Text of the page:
Re: What’s the use for Standards-Version?
Josselin Mouette wrote:
Le mercredi 12 août 2009 à 08:16 -0500, Manoj Srivastava a écrit :
AIUI, this header is here to indicate which version of the policy the
package is supposed to conform to. This way, we have a way to enforce
which policy versions are supported, e.g. in a stable release, by
forbidding the too old versions.
No, that is wrong. The reason we put in the Standards version is
to let the next developer know what to look for in the upgrading
checklist in policy in order to bring the package up to date with policy
This assumes that the previous developer has correctly updated the
package according to the stated Standards version. Which is, in the
general case, wrong.
Why will developers update standard version, if they don't update the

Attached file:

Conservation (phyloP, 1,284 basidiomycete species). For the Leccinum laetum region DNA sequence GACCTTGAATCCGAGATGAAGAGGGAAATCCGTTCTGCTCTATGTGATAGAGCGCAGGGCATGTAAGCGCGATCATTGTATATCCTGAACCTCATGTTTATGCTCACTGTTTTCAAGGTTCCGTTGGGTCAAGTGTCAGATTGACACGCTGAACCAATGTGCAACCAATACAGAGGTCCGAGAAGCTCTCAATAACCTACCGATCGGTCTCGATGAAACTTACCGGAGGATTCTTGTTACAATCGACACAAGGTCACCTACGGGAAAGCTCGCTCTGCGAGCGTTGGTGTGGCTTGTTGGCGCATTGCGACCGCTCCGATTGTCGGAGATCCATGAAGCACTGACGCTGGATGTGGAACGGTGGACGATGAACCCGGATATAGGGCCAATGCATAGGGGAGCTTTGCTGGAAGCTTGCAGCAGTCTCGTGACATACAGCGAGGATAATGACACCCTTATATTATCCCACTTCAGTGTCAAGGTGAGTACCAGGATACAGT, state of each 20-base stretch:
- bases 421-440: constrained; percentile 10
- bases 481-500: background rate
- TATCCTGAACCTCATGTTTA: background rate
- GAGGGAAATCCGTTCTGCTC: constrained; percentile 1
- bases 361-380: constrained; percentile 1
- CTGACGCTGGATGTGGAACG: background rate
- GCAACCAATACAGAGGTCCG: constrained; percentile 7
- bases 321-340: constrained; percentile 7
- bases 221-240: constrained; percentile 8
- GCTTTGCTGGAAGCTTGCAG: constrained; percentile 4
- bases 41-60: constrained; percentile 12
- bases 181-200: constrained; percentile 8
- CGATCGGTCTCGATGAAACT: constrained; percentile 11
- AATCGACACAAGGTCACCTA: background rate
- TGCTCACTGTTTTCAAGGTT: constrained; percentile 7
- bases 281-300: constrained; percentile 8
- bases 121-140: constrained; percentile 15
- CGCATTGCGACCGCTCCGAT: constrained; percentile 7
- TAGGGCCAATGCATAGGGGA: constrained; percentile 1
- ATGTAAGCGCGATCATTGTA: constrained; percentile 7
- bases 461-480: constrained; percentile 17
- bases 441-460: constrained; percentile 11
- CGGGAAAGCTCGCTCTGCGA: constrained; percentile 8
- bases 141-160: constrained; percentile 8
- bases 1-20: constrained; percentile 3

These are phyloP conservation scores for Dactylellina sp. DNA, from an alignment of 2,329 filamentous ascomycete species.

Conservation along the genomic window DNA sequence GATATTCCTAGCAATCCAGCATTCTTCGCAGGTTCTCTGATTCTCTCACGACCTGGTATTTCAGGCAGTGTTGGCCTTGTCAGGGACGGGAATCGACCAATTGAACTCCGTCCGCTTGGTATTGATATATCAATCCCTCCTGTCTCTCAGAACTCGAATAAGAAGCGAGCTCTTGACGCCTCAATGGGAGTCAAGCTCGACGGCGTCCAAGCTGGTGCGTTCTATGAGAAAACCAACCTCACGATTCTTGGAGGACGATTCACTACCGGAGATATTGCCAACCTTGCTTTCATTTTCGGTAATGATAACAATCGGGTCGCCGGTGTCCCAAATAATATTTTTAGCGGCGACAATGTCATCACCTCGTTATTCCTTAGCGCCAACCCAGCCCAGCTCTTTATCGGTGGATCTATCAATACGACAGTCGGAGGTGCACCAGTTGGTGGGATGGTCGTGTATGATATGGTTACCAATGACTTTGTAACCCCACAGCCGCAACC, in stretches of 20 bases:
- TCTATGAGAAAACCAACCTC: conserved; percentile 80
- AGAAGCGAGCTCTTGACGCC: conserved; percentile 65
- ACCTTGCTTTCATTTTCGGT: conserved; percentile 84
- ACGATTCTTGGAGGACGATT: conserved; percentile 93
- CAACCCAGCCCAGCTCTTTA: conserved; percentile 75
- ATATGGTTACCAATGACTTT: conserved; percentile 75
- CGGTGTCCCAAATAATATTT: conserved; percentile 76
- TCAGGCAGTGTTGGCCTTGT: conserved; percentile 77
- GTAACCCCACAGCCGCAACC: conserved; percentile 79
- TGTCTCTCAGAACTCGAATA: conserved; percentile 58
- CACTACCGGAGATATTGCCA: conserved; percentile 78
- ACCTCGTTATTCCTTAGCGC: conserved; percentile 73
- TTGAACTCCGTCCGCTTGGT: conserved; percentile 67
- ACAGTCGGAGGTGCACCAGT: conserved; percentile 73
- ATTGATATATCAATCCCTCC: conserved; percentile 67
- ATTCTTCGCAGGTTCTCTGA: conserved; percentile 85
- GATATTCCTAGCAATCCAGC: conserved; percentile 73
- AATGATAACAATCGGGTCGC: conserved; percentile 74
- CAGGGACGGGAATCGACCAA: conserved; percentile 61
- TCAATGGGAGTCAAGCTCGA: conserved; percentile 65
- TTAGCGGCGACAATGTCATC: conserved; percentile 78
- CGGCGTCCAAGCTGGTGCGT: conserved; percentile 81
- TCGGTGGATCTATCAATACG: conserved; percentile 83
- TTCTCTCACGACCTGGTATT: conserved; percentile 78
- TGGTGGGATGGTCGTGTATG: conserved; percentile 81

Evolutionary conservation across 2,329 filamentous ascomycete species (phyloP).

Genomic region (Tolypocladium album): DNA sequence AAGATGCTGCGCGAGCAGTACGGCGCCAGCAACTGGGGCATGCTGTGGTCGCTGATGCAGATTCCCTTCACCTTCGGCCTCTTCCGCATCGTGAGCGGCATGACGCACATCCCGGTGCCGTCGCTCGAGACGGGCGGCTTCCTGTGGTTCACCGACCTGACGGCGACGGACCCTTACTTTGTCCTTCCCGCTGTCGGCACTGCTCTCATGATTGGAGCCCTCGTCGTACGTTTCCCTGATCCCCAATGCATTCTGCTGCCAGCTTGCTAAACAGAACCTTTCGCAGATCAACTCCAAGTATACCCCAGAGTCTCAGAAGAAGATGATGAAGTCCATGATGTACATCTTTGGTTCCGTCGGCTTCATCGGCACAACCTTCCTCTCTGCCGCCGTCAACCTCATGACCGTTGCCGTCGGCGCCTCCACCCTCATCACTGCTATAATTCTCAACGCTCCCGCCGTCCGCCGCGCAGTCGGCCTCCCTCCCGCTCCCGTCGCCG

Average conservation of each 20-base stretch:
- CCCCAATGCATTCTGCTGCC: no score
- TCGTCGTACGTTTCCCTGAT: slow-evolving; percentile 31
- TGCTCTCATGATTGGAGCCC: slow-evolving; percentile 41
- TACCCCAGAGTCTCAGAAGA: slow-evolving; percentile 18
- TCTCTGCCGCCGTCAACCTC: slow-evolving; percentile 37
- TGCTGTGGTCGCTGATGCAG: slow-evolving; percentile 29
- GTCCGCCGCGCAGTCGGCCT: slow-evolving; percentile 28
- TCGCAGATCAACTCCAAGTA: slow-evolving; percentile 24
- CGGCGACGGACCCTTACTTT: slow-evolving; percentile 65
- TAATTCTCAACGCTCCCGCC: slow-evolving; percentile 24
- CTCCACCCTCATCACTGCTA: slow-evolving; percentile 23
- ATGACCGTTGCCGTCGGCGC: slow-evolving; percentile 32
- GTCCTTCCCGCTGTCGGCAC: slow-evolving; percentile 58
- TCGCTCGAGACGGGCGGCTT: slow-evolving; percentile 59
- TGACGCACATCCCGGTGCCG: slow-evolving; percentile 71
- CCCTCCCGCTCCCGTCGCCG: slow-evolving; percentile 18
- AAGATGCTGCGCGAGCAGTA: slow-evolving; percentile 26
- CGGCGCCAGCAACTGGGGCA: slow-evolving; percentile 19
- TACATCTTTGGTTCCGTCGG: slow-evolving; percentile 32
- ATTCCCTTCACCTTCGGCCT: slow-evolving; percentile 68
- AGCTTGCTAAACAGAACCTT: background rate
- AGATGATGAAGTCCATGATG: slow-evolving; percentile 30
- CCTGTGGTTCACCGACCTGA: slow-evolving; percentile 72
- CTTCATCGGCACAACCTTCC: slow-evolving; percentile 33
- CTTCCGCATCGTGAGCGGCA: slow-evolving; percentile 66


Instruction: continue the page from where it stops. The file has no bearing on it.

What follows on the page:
package? As shown by codehelp, a lot of package declare old policies.
If this is the common case, we have a real problem on developer side.
This also assumes that the upgrading checklist contains all relevant
information, which is also wrong for real cases.
If you want to bring a random package up-to-date with the policy, it is
generally more useful to look at its RC bugs, and also at its other
Bugs happens, so standard version doesn't mean "no RC bugs according
polixy x.y.z". But we must correct packages before user will file a
RC bug. And I think few policy-induced RC bugs are discovered.
Said otherwise, with the current state of our practice, the workflow you
describe is flawed. Which makes the standards version declaration
But also your proposal: Maintainers are not able to check policy,
so we must rely on other people checking the policy and filling
the bugs? Who are such RC reporter?